Employers must send Medicare Part D notices to all Medicare-eligible individuals before October 15, 2020, regardless of the employer's size or when the plan year starts.
This notice tells an individual whether the group health plan’s prescription drug coverage is creditable or non-creditable. “Creditable” means that the plan’s prescription drug coverage pays at least as much as the standard Part D coverage plan. This notice is important because the only way someone can avoid paying a lifelong late enrollment penalty for delaying Part D coverage is to have creditable coverage.
There are a few ways to determine if coverage is creditable or not. The employer should first check with the carrier or TPA to see if a determination has been made for each specific plan an employer offers. In other words, if an employer offers an HDHP and a copay plan, they’ll need to know if each plan is creditable or non-creditable.
If the TPA or carrier will not make that determination, then the employer must either use CMS’s design-based simplification method (see link below) or obtain an actuarial determination. Unfortunately, the design-based method is quite difficult for an employer to actually use, so if the carrier or TPA doesn’t provide a determination, then CMS says an actuarial determination must be made.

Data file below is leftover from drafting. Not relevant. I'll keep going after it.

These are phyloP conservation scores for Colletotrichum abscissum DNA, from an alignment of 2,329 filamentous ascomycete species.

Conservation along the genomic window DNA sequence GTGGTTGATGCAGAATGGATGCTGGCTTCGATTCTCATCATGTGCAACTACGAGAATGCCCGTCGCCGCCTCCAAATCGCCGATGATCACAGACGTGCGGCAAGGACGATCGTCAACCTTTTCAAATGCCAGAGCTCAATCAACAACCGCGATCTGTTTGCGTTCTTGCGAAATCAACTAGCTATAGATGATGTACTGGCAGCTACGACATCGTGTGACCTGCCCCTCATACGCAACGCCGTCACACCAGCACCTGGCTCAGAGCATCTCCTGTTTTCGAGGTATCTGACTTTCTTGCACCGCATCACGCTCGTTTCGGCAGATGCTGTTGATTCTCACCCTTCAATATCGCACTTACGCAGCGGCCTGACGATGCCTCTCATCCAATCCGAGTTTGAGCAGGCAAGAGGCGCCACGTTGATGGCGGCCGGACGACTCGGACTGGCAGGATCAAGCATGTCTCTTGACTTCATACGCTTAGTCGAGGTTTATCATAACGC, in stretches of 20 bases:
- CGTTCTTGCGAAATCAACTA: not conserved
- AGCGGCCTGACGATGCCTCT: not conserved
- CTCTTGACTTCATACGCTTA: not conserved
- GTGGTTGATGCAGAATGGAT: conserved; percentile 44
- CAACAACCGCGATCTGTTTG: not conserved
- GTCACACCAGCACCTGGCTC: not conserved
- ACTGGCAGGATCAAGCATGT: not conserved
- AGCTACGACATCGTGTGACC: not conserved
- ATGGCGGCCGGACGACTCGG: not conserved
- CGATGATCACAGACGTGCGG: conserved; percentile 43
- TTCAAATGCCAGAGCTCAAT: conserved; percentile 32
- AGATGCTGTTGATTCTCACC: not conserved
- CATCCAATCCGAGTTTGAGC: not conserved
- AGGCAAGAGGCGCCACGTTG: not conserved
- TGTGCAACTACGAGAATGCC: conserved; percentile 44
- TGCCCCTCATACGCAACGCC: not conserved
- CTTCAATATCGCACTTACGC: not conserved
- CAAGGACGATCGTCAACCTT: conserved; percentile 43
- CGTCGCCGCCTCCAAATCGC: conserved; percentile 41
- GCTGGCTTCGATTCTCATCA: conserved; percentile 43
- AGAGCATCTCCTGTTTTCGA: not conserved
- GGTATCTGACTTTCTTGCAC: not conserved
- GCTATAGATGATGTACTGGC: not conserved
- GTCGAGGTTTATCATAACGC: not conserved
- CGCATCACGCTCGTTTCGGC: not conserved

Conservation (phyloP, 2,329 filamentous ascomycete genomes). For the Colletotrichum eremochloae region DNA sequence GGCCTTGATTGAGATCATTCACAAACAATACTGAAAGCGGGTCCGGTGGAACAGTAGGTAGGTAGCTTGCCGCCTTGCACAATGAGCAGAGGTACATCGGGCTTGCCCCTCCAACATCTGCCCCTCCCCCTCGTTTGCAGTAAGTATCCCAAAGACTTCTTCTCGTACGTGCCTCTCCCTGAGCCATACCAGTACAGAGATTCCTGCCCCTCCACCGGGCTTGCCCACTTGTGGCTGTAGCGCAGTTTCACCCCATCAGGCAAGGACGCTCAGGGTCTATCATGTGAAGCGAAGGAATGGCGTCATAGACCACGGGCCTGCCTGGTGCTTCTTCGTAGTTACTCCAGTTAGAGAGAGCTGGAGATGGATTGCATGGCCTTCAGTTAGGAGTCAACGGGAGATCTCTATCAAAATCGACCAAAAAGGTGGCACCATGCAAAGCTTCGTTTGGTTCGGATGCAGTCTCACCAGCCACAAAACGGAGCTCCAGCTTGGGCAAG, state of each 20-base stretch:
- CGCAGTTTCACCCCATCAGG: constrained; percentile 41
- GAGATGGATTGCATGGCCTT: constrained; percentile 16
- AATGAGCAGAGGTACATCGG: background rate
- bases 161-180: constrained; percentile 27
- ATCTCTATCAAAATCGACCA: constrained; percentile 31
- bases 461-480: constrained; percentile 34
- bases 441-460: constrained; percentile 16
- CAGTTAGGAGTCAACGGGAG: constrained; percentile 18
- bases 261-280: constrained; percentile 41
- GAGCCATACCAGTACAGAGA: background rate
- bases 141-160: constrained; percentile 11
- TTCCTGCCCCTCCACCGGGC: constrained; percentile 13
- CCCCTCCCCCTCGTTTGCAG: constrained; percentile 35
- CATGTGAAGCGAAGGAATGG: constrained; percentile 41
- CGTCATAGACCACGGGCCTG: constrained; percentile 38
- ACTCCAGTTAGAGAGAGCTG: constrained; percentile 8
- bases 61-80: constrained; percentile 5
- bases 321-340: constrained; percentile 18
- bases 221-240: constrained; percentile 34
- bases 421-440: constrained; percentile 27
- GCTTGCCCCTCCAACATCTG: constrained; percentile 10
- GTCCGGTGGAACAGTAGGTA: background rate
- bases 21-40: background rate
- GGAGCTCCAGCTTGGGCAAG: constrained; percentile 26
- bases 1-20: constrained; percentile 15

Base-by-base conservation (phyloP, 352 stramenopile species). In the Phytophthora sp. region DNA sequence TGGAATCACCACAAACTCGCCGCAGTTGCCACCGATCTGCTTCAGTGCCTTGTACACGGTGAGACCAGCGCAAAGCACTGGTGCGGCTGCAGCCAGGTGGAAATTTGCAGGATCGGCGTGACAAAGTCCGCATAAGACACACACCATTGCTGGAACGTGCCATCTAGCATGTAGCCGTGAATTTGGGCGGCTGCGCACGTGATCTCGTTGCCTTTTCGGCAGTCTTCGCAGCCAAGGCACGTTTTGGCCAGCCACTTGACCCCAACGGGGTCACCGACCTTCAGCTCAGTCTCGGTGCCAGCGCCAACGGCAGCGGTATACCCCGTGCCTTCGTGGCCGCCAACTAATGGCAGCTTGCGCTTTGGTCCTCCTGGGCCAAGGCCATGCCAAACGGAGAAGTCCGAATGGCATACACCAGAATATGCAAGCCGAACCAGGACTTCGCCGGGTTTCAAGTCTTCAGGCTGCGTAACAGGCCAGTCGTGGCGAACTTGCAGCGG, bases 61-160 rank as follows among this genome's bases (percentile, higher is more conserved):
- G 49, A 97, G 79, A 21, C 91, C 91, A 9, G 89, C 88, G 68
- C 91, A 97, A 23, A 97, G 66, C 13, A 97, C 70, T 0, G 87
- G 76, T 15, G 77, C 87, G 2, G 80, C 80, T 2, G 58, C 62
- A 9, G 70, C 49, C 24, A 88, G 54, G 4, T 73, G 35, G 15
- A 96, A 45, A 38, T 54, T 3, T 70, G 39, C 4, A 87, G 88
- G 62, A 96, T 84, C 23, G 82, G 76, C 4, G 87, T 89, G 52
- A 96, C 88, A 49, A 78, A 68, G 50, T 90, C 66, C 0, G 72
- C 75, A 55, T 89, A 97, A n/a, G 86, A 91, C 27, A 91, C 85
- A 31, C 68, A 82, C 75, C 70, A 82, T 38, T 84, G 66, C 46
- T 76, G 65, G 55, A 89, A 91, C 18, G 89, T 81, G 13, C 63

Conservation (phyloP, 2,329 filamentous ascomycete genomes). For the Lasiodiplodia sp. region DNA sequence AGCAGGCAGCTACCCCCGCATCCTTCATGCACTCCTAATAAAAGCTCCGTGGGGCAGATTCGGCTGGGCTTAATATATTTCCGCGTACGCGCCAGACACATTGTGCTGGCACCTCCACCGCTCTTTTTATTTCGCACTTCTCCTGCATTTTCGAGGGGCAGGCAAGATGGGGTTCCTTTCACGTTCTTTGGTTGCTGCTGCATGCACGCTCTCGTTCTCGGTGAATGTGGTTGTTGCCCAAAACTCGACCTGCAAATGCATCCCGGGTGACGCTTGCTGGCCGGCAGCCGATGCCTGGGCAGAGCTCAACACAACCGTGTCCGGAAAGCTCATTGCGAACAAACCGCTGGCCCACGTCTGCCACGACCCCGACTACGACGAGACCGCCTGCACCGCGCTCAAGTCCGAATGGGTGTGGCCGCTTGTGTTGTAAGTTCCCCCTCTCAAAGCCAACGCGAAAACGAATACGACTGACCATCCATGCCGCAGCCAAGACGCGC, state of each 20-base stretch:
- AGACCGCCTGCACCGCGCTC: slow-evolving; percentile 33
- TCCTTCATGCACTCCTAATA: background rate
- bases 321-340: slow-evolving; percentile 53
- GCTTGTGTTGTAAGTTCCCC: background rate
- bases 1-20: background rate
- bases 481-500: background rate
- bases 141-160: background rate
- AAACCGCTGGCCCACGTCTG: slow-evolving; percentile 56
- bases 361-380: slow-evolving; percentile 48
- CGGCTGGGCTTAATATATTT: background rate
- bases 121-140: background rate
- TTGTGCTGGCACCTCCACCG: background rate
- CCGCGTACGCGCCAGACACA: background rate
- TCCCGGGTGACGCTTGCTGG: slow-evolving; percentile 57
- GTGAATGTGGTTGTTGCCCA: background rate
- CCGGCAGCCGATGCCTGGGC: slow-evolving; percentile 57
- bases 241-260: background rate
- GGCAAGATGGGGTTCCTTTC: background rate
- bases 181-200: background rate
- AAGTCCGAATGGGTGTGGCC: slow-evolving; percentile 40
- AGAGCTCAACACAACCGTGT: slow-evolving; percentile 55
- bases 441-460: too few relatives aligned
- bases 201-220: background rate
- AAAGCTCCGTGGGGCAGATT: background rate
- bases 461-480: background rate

The employer must give a notice to Medicare-eligible individuals who are enrolled or seeking to enroll. Identifying these individuals can be difficult, particularly when eligibility for Medicare is based on a factor other than age, such as disability or end-stage renal disease. As a result, it may be easier to give Medicare Part D disclosures to everyone who is enrolled, or seeking to enroll, in the group plan. This way the notice is provided to everyone, and the employer doesn’t need to find out which individuals are eligible for Part D.
Lastly, the notice may be sent by mail or electronically if the DOL’s electronic disclosure requirements are met. This means that participants must be able to access electronic documents at their regular place of work on a daily basis as part of their normal duties. Otherwise, an employee can provide an email address and agree to receive it electronically as long as they’re informed of their right to get a paper copy, how to withdraw consent, how to update information and which software/hardware is required. A paper copy of the notice could also be sent if it is administratively burdensome to obtain consent to receive documents electronically.
- Model Notices: https://www.cms.gov/Medicare/Prescription-Drug-Coverage/CreditableCoverage/Model-Notice-Letters.html
- Creditable Coverage Simplified Determination: https://www.cms.gov/Medicare/Prescription-Drug-Coverage/CreditableCoverage/Downloads/CCSimplified091809.pdf